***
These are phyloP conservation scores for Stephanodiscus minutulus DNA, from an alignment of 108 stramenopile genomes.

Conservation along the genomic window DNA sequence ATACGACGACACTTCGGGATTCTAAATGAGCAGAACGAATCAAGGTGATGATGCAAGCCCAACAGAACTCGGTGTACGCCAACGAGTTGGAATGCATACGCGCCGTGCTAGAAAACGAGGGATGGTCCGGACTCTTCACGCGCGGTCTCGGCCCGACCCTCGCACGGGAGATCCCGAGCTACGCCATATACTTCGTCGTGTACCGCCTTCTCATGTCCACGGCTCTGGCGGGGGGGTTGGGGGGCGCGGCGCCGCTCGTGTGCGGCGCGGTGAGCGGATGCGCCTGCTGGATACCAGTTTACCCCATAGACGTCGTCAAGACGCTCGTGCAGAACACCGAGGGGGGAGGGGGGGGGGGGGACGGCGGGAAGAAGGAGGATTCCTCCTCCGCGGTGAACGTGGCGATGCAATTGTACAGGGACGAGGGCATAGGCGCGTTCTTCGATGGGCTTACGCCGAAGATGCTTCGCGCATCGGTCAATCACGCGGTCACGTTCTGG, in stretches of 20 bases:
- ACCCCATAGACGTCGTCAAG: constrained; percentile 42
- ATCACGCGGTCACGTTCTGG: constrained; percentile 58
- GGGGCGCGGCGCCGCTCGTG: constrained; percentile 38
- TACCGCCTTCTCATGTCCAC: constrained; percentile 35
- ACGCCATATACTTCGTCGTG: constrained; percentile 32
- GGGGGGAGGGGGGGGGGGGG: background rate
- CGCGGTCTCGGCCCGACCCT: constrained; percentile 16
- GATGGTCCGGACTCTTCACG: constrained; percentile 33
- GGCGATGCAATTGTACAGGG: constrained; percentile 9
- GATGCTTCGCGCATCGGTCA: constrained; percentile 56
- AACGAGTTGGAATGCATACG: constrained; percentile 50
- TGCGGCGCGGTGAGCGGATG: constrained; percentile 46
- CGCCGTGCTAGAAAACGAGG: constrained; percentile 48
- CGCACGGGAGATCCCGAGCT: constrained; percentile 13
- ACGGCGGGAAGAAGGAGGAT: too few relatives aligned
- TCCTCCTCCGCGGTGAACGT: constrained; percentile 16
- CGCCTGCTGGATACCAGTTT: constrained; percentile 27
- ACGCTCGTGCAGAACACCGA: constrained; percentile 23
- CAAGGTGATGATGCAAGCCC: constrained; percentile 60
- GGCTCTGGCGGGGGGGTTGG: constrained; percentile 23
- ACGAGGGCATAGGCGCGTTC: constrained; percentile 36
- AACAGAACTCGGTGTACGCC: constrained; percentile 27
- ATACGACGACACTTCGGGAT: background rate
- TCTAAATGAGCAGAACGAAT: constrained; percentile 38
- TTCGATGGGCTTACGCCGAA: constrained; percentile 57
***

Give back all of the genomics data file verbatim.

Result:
These are phyloP conservation scores for Stephanodiscus minutulus DNA, from an alignment of 108 stramenopile genomes.

Conservation along the genomic window DNA sequence ATACGACGACACTTCGGGATTCTAAATGAGCAGAACGAATCAAGGTGATGATGCAAGCCCAACAGAACTCGGTGTACGCCAACGAGTTGGAATGCATACGCGCCGTGCTAGAAAACGAGGGATGGTCCGGACTCTTCACGCGCGGTCTCGGCCCGACCCTCGCACGGGAGATCCCGAGCTACGCCATATACTTCGTCGTGTACCGCCTTCTCATGTCCACGGCTCTGGCGGGGGGGTTGGGGGGCGCGGCGCCGCTCGTGTGCGGCGCGGTGAGCGGATGCGCCTGCTGGATACCAGTTTACCCCATAGACGTCGTCAAGACGCTCGTGCAGAACACCGAGGGGGGAGGGGGGGGGGGGGACGGCGGGAAGAAGGAGGATTCCTCCTCCGCGGTGAACGTGGCGATGCAATTGTACAGGGACGAGGGCATAGGCGCGTTCTTCGATGGGCTTACGCCGAAGATGCTTCGCGCATCGGTCAATCACGCGGTCACGTTCTGG, in stretches of 20 bases:
- ACCCCATAGACGTCGTCAAG: constrained; percentile 42
- ATCACGCGGTCACGTTCTGG: constrained; percentile 58
- GGGGCGCGGCGCCGCTCGTG: constrained; percentile 38
- TACCGCCTTCTCATGTCCAC: constrained; percentile 35
- ACGCCATATACTTCGTCGTG: constrained; percentile 32
- GGGGGGAGGGGGGGGGGGGG: background rate
- CGCGGTCTCGGCCCGACCCT: constrained; percentile 16
- GATGGTCCGGACTCTTCACG: constrained; percentile 33
- GGCGATGCAATTGTACAGGG: constrained; percentile 9
- GATGCTTCGCGCATCGGTCA: constrained; percentile 56
- AACGAGTTGGAATGCATACG: constrained; percentile 50
- TGCGGCGCGGTGAGCGGATG: constrained; percentile 46
- CGCCGTGCTAGAAAACGAGG: constrained; percentile 48
- CGCACGGGAGATCCCGAGCT: constrained; percentile 13
- ACGGCGGGAAGAAGGAGGAT: too few relatives aligned
- TCCTCCTCCGCGGTGAACGT: constrained; percentile 16
- CGCCTGCTGGATACCAGTTT: constrained; percentile 27
- ACGCTCGTGCAGAACACCGA: constrained; percentile 23
- CAAGGTGATGATGCAAGCCC: constrained; percentile 60
- GGCTCTGGCGGGGGGGTTGG: constrained; percentile 23
- ACGAGGGCATAGGCGCGTTC: constrained; percentile 36
- AACAGAACTCGGTGTACGCC: constrained; percentile 27
- ATACGACGACACTTCGGGAT: background rate
- TCTAAATGAGCAGAACGAAT: constrained; percentile 38
- TTCGATGGGCTTACGCCGAA: constrained; percentile 57